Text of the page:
A funny word this, "redaction." In French, a redacteur is an editor. In English, redaction means "editing,"although we do not use "redactor" at all. However, increasingly this word has come to mean a particular form of editing, in particular a removal of text containing information that the editor does not want to publish. Increasingly the reasons for such redaction is indefensible, immoral even. I am tempted to quote Steve Waldman of Baltimore, aka, Interfluidity, who, when talking about superficial commentators on the Baltimore riots said, "Fuck you, go to hell."
The term has been taken over by the US intelligence establishment. You file a Freedom of Information Act request? Well, if you hit the right topic or set of reports, good chance it will come back covered with black marks that cover up much of what you were looking for, in some cases including nearly everything on the requested report, essentially undoing the whole point of the FOIA, ha ha! So much is so important to the national security, just like in Vladimir Putin's Russia. You want the truth? We have those Very Serious Black Marks of Redaction for You.
At a much lower level we have in scholarly research this problem also increasingly an issue. There the problem is less frequently matters of national security and big bad government agencies roaring in, although that does occur for sure, but concerns over legal vulnerability, that someone or other might sue the publisher if an inappropriate thing is published that might upset somebody. Freedom of speech? Academic freedom? Naah. The protection of worthless fucking assholes who are known to be litigious (or are suspected of being so) is far more important than the truth. We must keep our priorities straight.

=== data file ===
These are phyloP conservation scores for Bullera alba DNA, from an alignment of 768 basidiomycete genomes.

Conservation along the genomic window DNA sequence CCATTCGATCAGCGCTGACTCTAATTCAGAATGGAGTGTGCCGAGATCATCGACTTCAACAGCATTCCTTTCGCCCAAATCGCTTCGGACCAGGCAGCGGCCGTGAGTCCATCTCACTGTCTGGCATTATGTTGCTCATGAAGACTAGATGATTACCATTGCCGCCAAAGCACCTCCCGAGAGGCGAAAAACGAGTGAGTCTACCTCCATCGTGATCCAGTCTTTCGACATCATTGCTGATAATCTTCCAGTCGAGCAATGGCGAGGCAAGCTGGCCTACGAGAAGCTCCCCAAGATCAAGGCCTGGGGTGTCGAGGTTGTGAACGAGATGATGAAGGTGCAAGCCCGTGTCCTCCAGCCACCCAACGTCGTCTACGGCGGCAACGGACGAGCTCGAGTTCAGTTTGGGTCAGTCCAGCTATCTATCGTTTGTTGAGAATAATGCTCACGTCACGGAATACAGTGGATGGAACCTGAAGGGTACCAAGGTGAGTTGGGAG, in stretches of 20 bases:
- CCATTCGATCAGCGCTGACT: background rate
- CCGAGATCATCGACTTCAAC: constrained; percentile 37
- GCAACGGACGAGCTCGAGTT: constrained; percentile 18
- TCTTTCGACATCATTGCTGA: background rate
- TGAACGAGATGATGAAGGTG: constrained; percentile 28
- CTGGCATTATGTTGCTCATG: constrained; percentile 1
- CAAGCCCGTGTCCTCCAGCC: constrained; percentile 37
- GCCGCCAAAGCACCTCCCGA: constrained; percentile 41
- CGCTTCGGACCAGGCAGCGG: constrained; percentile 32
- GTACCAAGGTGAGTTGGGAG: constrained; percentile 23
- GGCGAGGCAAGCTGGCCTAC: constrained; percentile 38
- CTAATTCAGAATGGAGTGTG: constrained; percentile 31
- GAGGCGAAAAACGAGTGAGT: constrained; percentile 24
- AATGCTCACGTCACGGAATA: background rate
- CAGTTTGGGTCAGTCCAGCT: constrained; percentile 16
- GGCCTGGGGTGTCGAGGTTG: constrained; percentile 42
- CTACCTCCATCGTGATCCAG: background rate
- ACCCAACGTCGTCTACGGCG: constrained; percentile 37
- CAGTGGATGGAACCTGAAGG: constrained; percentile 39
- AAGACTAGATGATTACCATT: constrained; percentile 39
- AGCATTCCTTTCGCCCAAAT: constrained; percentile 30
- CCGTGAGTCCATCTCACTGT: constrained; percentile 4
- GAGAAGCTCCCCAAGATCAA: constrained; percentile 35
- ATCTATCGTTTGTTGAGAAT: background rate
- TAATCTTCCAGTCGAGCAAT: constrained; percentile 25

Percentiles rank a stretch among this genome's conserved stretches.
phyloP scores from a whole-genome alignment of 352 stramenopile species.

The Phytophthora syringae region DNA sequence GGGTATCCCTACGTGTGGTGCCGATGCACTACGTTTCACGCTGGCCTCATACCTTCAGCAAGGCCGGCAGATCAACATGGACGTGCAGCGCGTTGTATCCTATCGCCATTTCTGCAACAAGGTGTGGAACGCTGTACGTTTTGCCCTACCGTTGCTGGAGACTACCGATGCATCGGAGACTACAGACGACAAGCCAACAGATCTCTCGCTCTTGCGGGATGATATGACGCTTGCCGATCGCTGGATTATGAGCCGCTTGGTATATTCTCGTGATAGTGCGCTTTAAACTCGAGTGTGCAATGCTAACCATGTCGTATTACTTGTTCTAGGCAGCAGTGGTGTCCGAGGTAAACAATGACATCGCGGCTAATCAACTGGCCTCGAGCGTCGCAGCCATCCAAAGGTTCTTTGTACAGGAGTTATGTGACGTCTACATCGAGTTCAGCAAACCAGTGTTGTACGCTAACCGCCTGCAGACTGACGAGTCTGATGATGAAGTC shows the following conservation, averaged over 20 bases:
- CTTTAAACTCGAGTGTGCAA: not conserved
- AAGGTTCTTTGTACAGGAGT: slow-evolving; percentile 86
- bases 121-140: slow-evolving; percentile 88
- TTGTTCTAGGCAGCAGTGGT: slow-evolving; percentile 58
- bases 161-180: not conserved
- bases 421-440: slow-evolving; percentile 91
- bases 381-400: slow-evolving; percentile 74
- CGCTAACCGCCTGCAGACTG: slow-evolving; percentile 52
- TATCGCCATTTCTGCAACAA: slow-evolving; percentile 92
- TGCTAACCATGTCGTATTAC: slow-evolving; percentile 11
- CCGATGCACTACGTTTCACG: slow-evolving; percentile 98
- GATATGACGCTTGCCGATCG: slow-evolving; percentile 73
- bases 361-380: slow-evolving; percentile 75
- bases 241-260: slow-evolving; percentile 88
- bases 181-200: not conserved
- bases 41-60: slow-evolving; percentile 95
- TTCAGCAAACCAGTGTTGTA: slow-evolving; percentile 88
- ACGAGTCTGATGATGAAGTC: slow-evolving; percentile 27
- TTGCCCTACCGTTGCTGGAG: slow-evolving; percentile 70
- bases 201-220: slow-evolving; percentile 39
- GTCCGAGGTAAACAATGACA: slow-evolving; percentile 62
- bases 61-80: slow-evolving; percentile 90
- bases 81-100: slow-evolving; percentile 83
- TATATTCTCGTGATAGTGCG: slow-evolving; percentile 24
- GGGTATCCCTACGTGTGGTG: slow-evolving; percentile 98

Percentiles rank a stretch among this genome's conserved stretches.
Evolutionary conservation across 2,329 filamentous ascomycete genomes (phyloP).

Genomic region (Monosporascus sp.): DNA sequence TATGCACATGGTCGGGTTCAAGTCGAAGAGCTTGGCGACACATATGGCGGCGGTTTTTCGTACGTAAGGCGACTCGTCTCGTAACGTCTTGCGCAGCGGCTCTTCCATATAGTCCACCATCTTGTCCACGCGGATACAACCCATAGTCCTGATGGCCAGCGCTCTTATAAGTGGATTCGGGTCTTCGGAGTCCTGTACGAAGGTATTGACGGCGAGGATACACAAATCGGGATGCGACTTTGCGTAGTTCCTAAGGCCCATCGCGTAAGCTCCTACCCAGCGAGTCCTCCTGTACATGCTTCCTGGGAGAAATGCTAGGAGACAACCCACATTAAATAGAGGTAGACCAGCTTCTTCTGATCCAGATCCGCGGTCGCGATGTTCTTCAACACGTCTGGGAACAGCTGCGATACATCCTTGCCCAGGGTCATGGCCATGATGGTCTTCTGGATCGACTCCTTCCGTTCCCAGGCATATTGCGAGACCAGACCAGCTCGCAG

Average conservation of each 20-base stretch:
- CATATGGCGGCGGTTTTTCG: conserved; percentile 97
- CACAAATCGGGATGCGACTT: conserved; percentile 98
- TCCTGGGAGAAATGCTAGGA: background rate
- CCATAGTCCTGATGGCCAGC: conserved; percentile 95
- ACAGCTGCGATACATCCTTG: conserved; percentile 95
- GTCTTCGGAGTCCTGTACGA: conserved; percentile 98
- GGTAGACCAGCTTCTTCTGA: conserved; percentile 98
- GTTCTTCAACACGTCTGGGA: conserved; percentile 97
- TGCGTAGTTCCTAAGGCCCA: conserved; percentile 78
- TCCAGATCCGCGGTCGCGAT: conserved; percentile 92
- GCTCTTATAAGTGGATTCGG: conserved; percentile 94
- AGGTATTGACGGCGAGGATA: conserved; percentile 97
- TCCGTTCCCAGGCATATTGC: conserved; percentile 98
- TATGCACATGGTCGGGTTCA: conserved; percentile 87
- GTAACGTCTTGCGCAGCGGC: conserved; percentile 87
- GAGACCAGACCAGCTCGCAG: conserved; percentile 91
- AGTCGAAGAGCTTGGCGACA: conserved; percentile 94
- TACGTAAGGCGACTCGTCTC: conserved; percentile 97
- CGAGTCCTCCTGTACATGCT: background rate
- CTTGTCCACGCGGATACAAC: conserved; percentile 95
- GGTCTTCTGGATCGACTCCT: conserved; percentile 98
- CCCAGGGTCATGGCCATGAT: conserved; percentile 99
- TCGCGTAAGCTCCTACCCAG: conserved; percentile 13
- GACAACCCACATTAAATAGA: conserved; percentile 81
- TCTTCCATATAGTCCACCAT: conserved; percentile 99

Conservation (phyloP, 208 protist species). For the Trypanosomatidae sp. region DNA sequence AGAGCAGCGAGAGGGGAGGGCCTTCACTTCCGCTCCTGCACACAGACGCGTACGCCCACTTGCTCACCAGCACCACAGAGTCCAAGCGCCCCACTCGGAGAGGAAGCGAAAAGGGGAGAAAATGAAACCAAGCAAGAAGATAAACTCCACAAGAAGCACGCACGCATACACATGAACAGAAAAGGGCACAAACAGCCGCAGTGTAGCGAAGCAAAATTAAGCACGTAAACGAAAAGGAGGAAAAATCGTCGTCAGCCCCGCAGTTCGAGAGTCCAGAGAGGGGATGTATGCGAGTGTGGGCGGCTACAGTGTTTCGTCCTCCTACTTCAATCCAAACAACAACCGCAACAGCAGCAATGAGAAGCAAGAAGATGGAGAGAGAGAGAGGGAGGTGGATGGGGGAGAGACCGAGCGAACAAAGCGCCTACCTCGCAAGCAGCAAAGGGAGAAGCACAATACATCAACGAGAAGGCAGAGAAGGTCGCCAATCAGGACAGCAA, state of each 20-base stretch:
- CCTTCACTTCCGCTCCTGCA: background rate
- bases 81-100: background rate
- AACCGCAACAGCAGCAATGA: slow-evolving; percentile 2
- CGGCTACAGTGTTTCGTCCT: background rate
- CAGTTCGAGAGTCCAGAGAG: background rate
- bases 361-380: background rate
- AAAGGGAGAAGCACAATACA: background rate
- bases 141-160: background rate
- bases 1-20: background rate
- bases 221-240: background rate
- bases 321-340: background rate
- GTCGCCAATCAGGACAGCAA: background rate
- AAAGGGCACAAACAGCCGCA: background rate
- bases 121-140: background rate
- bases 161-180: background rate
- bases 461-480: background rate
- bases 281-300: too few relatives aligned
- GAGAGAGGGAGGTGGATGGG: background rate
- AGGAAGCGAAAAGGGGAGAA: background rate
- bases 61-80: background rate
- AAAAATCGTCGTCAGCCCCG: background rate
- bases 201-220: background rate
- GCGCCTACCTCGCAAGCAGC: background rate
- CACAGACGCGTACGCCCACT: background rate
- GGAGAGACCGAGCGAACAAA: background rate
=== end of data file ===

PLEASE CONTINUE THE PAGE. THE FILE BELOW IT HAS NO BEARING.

So, let me make this both personal and professional. I am the author of a chapter in Secrets of Economics Editors, MIT Press fairly recently, with a completely incompetent and stupid review by Robert Moffitt in the latest JEL Several of the essays in there have caused stirs to various degrees, with the one by William Barnett about the fracturing between the Journal of Economic Dynamics and Control, the Review of Economic Dynamics, and Macroeconomic Dynamics (which he edits and founded) being an example, which involves central disputes over macroeconomics, as well as problems in publishing and editing journals.
So, my chapter's short title is "Secrets from the Crypt," and one can find the unredacted unexpurgated version that has been used in various considerations that I cannot publicly reveal. It has been around, and you can read it on my website at http://cob.jmu.edu/rosserjb. However, that is not all that close to what appears in the book. The version in the book has a much shorter second half, also leading to a bibliography cut in half, redacted on advice of MIT Press attorneys to avoid possible lawsuits by "Professor X." That Professor X is a completely worthless and disgusting piece of scum will be quite clear to anybody who reads even the redacted version in the book, although the unredacted version really hammers this fact in.
I shall add a bit more not in either version, which involves the econoblogosphere. After Professor X sent out his mass messages, I replied to relevant parties about my position on the matter. One of those on the receiving end of my reply is a good friend of a major blogger with NY Times connections. He asked me if he could send all of it to this blogger and thus to the Times. I replied that he should not as this was what Professor X wanted, to have his worthless claims put into a "He said, she said," framework, as in the old, "Professor A says the earth is round, but Professor B argues that it might be flat." I knew that the victims of Professor X's scurrilous attacks did not want this situation to result, and I agreed, and I am grateful that the person who asked me this agreed, and this did not become more public. As it is, Professor X, who really is a big fat zero, has all but disappeared in terms of academic or any other discourse, and those whom he tormented have been liberated from his baseless attacks.
OTOH, I must recognize that in this situation, I myself exercised redaction. Who am I therefore to raise questions about its possibly excessive use?